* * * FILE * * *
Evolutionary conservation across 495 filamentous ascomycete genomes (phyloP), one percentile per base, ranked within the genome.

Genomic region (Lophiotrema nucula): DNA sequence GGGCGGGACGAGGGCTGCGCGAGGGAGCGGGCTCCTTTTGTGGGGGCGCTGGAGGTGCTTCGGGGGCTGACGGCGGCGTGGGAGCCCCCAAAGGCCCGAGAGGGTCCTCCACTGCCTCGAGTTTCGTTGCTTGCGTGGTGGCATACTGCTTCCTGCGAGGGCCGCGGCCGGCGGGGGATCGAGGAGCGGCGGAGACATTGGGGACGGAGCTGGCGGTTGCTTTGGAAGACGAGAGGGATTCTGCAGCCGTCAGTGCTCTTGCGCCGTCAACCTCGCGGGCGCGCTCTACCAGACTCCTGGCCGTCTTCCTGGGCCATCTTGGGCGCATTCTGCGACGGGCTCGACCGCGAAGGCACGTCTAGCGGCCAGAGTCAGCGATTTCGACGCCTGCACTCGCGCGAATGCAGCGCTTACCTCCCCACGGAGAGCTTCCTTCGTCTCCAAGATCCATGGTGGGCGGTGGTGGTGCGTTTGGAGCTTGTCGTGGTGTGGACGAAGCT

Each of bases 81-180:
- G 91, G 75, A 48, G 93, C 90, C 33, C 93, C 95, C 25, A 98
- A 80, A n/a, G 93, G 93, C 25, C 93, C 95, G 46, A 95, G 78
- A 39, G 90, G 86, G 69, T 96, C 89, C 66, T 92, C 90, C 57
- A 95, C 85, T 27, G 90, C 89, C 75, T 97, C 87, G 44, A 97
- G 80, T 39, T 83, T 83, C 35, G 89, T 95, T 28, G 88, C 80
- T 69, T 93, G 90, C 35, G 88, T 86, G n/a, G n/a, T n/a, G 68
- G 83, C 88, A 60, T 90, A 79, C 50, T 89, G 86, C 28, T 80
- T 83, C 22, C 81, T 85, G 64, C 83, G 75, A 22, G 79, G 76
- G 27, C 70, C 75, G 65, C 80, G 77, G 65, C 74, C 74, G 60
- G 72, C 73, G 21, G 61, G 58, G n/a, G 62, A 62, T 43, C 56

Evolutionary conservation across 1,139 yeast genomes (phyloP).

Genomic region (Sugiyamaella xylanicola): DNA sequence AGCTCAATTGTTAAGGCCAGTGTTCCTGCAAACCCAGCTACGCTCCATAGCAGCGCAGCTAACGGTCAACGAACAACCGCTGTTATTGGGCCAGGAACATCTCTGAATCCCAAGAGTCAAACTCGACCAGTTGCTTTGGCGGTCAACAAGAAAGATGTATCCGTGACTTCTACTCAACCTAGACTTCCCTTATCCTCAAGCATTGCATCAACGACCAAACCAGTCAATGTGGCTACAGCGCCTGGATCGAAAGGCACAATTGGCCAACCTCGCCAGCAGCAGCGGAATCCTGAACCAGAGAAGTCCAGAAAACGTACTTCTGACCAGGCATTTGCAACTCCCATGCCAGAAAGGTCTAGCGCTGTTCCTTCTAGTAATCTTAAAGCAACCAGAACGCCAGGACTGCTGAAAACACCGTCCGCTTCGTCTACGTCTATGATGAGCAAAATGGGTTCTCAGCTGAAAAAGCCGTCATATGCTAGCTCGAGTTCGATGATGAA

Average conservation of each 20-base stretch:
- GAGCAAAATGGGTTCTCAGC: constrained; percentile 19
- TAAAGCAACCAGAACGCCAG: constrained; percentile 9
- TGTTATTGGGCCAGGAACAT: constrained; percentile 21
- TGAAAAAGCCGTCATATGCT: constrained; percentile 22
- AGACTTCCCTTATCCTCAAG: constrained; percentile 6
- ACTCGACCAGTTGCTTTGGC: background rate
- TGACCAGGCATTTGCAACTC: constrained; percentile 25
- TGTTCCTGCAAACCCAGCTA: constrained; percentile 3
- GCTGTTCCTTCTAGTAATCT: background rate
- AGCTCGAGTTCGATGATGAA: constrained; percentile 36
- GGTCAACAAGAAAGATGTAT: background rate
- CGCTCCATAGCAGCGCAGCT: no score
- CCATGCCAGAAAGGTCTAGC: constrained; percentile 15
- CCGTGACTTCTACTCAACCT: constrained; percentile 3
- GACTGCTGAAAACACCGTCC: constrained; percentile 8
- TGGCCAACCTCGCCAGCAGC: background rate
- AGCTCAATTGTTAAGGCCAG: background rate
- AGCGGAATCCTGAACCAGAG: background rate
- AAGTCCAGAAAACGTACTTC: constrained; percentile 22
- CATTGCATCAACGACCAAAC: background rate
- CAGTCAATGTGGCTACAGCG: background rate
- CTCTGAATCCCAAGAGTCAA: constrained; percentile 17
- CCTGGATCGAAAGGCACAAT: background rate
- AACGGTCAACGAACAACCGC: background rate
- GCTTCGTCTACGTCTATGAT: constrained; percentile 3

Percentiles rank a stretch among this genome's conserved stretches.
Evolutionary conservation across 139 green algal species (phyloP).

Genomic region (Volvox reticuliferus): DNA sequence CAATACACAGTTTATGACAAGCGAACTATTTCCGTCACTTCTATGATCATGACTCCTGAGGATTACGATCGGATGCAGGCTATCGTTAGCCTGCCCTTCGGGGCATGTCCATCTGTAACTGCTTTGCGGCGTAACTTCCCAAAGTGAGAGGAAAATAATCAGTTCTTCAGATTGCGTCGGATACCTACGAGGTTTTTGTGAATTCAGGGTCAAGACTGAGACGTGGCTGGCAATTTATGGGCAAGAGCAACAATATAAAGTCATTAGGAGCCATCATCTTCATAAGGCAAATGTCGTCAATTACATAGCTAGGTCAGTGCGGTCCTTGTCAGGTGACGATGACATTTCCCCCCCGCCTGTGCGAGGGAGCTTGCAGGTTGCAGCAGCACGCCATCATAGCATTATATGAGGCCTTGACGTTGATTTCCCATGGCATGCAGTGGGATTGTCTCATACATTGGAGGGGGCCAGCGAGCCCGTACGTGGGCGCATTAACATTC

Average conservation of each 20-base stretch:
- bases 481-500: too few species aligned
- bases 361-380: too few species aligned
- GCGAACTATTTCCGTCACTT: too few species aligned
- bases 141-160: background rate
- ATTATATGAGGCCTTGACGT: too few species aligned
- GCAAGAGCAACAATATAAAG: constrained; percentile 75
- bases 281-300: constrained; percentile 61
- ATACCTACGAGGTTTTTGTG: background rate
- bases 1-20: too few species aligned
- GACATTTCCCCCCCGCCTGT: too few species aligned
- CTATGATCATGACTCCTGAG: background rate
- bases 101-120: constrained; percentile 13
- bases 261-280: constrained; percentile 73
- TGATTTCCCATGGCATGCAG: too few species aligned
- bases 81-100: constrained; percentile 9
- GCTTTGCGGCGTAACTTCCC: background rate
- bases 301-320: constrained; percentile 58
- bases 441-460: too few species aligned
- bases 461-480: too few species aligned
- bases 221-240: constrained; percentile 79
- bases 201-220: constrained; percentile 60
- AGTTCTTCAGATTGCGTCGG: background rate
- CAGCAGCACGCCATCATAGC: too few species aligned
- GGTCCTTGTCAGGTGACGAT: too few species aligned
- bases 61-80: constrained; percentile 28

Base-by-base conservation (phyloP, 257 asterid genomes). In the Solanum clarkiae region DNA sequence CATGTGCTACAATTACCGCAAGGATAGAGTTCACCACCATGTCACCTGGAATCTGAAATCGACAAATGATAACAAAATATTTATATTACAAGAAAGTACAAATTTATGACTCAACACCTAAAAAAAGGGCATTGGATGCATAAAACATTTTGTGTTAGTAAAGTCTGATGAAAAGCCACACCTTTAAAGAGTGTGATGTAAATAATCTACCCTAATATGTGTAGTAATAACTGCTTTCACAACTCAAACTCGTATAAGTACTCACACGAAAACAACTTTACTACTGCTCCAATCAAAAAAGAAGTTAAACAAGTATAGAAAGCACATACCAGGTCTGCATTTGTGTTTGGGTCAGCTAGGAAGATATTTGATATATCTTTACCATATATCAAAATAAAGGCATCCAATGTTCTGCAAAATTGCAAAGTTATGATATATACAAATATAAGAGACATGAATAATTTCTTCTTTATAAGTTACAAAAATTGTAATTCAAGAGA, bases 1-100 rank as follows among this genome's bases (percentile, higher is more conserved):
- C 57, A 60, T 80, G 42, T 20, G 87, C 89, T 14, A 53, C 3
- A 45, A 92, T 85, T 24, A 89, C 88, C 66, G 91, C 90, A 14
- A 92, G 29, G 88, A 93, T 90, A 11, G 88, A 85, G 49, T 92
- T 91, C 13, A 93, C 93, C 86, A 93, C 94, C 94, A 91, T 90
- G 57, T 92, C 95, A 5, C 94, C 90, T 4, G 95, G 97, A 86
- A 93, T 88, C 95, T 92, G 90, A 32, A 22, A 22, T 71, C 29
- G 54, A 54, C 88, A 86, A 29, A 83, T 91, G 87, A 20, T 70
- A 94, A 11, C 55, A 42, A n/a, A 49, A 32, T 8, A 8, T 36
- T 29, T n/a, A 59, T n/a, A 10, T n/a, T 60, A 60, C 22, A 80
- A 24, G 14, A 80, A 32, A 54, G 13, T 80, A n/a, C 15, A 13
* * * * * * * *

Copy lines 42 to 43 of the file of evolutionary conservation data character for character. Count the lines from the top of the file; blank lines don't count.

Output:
Percentiles rank a stretch among this genome's conserved stretches.
Evolutionary conservation across 139 green algal species (phyloP).